I think modules should be independent of packages.and packages can be either module depend or universal based on installation and usage.


Absolutely agree. I think that modules are actually quite powerful currently and I would hate to lose the capabilities that they provide for resuable code between common sites on a server, which is still very coupled to the application that it’s created for. I don’t fully understand the new package concept, but it seems like that is more disengaged/abstracted?

As said in another thread: A package is just a standardized extension format.

And a module is also an extension, at least there are some in the extension repo.

My concern is that we not go the route of making modules so completely ‘self contained’ that they’re not able to integrate into a core application properly. Yes, sometimes I want to be able to just drop a blog into my application and have it work without needing to integrate, but when I drop an admin module into my application, it needs to be MUCH more tightly interwoven.

Because of this, I would definitely argue that they need to be distinct and remain distinct. Yes, you should be able to package modules, but not all modules should be packaged.

Yes, I mentioned that also. Modules often need i.e. to set application configuration params.

And maybe they have also to setup a database and a folder in file system.

I agree, they must not be packages, but they should have this option.

Only to make this more concrete…

Modules consist of different resources, but are distributed as one whole, without publishing its internals to the rest of the application?

So the usage of a installed module is like now:

  • through its web interface (including possibly web services)

  • in code by “Yii::app()->getModule(‘myModule’)->useItsApi();”

A "packages" is also something that consists of different resources and can be distributed, but upon installation, it somehow "extracts" or "installs" those resources? So after distibution/ installation of the package, its the packaged resources that are of interest instead of the "package" itself as opposed to "modules"?

So the usage of something installed with a package would depend of what it actually is.

Module installed as part of a package:

  • through its web interface (including possibly a web service)

  • in code by “Yii::app()->getModule(‘myModule’)->useItsApi();”

Behavior installed as part of a package - in config:

'behaviors' => array(

  'possibly' => 'application.behaviors.BehaviorName',

  'orMaybe' => 'application.behaviors.packageName.BehaviorName',

  'orEven' => 'application.packages.packageName.behaviors.BehaviorName',


Behavior installed as part of a package - in code:

$component->attachBehavior( 'possibly', 'application.behaviors.BehaviorName' );

$component->attachBehavior( 'orMaybe', 'application.behaviors.packageName.BehaviorName' );

$component->attachBehavior( 'orEven', 'application.packages.packageName.behaviors.BehaviorName' );

Widget installed as part of a package - in view:


  ...body content that may be captured by the widget...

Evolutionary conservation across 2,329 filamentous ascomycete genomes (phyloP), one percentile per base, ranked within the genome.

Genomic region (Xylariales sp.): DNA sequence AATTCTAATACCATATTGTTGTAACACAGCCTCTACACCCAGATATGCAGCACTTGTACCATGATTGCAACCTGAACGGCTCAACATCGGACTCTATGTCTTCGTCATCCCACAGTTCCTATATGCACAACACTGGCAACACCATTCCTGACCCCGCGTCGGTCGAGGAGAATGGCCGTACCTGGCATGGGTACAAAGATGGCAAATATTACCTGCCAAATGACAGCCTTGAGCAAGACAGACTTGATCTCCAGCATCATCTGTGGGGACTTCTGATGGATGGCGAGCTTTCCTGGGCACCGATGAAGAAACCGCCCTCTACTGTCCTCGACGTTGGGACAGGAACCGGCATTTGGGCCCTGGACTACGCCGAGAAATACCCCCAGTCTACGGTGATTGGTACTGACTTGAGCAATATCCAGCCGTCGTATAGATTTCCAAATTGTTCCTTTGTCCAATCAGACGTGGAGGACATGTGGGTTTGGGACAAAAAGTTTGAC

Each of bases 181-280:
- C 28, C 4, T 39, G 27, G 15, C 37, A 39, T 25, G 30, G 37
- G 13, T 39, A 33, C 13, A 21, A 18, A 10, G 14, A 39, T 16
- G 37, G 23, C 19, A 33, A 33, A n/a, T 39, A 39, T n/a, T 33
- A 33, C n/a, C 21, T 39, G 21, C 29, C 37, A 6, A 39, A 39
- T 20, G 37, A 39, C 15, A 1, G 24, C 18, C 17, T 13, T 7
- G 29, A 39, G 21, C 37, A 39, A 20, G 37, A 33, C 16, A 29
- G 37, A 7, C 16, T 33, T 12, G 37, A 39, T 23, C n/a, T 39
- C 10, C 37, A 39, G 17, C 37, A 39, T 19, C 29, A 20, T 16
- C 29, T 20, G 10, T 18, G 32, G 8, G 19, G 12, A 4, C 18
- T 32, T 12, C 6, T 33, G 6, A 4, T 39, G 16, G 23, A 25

// alternative layouts. However way a package might extract its contents.

Model installed as part of a package - in controller:

$model = new PackageNamespace\ProvidedModel();


$this->render( 'view', array(

  'providedModel' => $model,


Is this the way you think of modules and packages?

In order to keep things easy to understand and easy to implement, I would propose a Package is a folder (or archive) consisting of the following:

  • collections of classes in a namespace equivalent to the name of the package

  • other dependencies, e.g. files that are not classes (images, css, js, views, etc.)

  • a package metadata file of some sort

The latter file is what makes it a package - this file could be a class, plain text, INI, XML or HTML file, the format is not the most important thing.

It defines practical information, such as the version number and release-date of the package, what version of the framework it was built for, supported languages, a list of dependent packages (optionally with version number) in a machine-readable format so package managers can use the information. It might define optional supported packages too - packages that are supported but not required.

It also might contain human-readable information, e.g. author name, contact info, package descriptions in various languages, etc.

Your classes and dependencies should follow common Yii conventions - they should work independently of the package file itself… I think this is one of the most important points - the module, behaviors or whatever library it is you’re distributing, should be all-conventional Yii components, working independently of the package file. Your package should not depend on the package metadata-file, and your metadata-file should not depend on anything in the package - what makes it a package, is merely the fact that you provided package information for package management, followed certain conventions (mainly Yii conventions and package namespace convention) and decided to include the package metadata-file in your distribution.

What I want to see for modules is module migration support.

Since this is already implemented here, may I suggest that it be merged into Yii?

In my own apps I rely on migrations, and it would be really nice if the modules I am using could be migrated just like the rest of my app.

Otherwise I have to modify the modules and add migrations ‘manually’ - which is both tedious and error-prone.